Let me say this too – when you think about the crisis and the challenge of homeownership – those of us in Washington too often think that the solutions come from Washington. That is simply false.

We can make a difference, but we are not the primary place where the difference should be made.

As the former chairman of a county government, I can tell you that the vast majority of the issues facing homeownership happens on the local and the state level.

Frankly, when you have communities that refuse to allow for an increase of homes to be built in their communities, then ten years later you complain about the price of the homes in that community, you can just look back and follow the breadcrumbs back and see that – when you don’t use the opportunity to fill in donut holes, when you don’t use the opportunity to have high-density areas – for homeowners you will not have more homes on the market. That is basic math.

You think about the states and the roles that they play – it’s not simply a federal issue this is primarily a local issue, and then a state issue, and in a very small part we can play on the federal level.

One of the things that we’ve seen in the past that has been very effective was the creation of Opportunity Zones in 2017 through the [Tax Cuts and Jobs Act].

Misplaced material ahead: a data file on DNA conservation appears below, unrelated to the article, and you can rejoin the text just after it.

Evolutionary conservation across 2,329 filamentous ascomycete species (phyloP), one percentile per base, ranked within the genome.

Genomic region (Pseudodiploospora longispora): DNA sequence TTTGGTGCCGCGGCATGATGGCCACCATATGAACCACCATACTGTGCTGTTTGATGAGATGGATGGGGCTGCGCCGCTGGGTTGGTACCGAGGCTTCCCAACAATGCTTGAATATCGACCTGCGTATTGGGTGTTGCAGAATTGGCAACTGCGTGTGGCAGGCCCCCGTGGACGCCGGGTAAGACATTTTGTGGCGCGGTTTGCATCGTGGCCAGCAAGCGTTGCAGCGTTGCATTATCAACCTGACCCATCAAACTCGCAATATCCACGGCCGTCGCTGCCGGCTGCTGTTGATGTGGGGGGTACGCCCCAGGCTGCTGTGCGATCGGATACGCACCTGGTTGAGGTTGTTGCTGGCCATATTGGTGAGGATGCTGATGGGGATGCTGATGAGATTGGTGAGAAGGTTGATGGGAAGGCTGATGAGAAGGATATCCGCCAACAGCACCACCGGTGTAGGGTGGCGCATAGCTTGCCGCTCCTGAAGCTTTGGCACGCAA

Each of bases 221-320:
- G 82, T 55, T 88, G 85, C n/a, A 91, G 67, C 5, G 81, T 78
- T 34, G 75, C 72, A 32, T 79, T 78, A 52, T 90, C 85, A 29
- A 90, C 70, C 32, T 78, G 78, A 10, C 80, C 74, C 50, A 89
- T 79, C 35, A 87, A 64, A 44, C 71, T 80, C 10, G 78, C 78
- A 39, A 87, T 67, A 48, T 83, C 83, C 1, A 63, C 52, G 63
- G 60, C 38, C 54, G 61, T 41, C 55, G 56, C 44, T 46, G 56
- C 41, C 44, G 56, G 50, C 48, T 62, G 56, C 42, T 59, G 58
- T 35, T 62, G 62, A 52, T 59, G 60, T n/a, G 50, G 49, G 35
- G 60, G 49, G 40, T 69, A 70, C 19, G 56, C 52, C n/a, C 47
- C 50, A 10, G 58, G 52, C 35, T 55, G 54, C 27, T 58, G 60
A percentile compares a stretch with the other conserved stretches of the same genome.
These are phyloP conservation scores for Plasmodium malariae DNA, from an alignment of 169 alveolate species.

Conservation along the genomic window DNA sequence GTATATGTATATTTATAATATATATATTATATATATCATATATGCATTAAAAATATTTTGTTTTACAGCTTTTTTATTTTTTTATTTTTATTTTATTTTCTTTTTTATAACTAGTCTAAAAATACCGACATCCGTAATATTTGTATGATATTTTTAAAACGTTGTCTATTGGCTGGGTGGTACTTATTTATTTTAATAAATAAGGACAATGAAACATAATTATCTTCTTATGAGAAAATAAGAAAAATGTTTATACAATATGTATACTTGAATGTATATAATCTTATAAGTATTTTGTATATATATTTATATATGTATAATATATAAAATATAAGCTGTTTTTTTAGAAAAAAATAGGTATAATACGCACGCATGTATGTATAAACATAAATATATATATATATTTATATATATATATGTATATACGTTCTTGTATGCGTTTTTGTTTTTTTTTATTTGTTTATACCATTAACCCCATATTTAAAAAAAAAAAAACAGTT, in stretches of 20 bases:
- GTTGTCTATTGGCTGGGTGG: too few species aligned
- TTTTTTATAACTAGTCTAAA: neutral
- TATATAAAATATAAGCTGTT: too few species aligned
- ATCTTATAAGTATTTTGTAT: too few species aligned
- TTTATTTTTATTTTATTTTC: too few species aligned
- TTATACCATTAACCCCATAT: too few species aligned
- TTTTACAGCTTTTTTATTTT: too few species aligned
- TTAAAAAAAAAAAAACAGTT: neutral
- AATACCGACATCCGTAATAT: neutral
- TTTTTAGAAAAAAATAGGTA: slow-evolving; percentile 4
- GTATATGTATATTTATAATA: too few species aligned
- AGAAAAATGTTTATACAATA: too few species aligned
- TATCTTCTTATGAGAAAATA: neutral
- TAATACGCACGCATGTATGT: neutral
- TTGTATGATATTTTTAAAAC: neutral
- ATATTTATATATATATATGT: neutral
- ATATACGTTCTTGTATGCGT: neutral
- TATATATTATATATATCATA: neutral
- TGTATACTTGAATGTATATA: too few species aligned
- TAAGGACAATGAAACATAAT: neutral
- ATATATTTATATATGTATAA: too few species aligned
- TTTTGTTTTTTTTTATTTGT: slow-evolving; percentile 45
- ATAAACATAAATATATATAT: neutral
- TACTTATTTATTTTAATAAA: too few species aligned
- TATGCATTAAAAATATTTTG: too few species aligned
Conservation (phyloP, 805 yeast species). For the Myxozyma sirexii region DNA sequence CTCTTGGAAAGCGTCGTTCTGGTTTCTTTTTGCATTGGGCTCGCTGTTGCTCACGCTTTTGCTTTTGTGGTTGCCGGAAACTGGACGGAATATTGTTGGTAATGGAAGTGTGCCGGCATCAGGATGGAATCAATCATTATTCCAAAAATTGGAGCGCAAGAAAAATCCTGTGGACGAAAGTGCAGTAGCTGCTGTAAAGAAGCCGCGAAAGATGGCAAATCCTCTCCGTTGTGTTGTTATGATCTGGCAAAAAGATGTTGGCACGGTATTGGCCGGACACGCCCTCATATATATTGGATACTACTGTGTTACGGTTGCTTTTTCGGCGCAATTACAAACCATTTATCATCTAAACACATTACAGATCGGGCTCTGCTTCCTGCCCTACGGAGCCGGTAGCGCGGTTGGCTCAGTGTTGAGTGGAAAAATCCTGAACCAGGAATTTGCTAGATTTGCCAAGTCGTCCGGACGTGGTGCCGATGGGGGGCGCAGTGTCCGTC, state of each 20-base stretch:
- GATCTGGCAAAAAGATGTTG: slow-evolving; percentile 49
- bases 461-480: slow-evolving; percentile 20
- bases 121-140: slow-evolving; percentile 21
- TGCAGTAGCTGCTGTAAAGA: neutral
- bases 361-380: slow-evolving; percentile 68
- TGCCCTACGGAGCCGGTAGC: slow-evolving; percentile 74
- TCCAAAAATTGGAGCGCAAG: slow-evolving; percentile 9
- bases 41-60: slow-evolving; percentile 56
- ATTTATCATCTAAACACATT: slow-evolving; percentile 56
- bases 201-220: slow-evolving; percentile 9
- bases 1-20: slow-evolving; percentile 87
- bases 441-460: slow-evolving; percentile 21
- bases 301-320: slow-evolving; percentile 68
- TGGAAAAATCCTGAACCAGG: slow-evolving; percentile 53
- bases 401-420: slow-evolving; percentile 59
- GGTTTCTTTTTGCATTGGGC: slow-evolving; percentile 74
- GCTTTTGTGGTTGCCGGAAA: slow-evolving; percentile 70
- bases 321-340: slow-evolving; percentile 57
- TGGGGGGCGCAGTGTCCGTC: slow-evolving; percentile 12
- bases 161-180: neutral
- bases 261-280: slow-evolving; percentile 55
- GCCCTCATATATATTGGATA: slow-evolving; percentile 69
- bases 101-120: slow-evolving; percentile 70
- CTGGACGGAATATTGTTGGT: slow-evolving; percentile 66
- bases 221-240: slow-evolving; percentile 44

As I think about whether you’re a Republican or Democrat – the one thing that’s been celebrated across the country by blue mayors and red governors – so to speak – is the advent of Opportunity Zones.

I think about my good friend who’s a Democrat in Rock Hill, South Carolina, Mayor John Gettys, who said that the first time in more than three decades the opportunity to build homes because of Opportunity Zones that lowers the price for contractors to build – is there.

I think about Charleston and Greenville, South Carolina, where you’re seeing multi-million-dollar new investments building homes and apartments and townhouses and condos because of Opportunity Zones.

There are things that we can do but typically what government can do best from Washington is just to get out of the way and let the free market actually work.

And that’s why my release of my ROAD to Housing Act is such an important part of that consideration because what we focus on is financial literacy and financial education, we focus on reducing the red tape.

I talk to mortgage companies across the country, and one of the things that they say left and right is that the cost of closing has more than doubled in the last ten years – much of it due to the regulatory red tape that comes with closing.

But there are other issues too, and I’ll name just a few.

Number one: families are struggling more than ever to afford their monthly rent and mortgage payments, in large part because of Bidenomics. Bottom line is that when you print and spend trillions of dollars it leads to high inflation. High inflation causes the Fed to respond and the Fed’s response with the one tool they have – which is always a hammer because everything’s a nail – is to increase interest rates. When interest rates go up, homeownership goes down.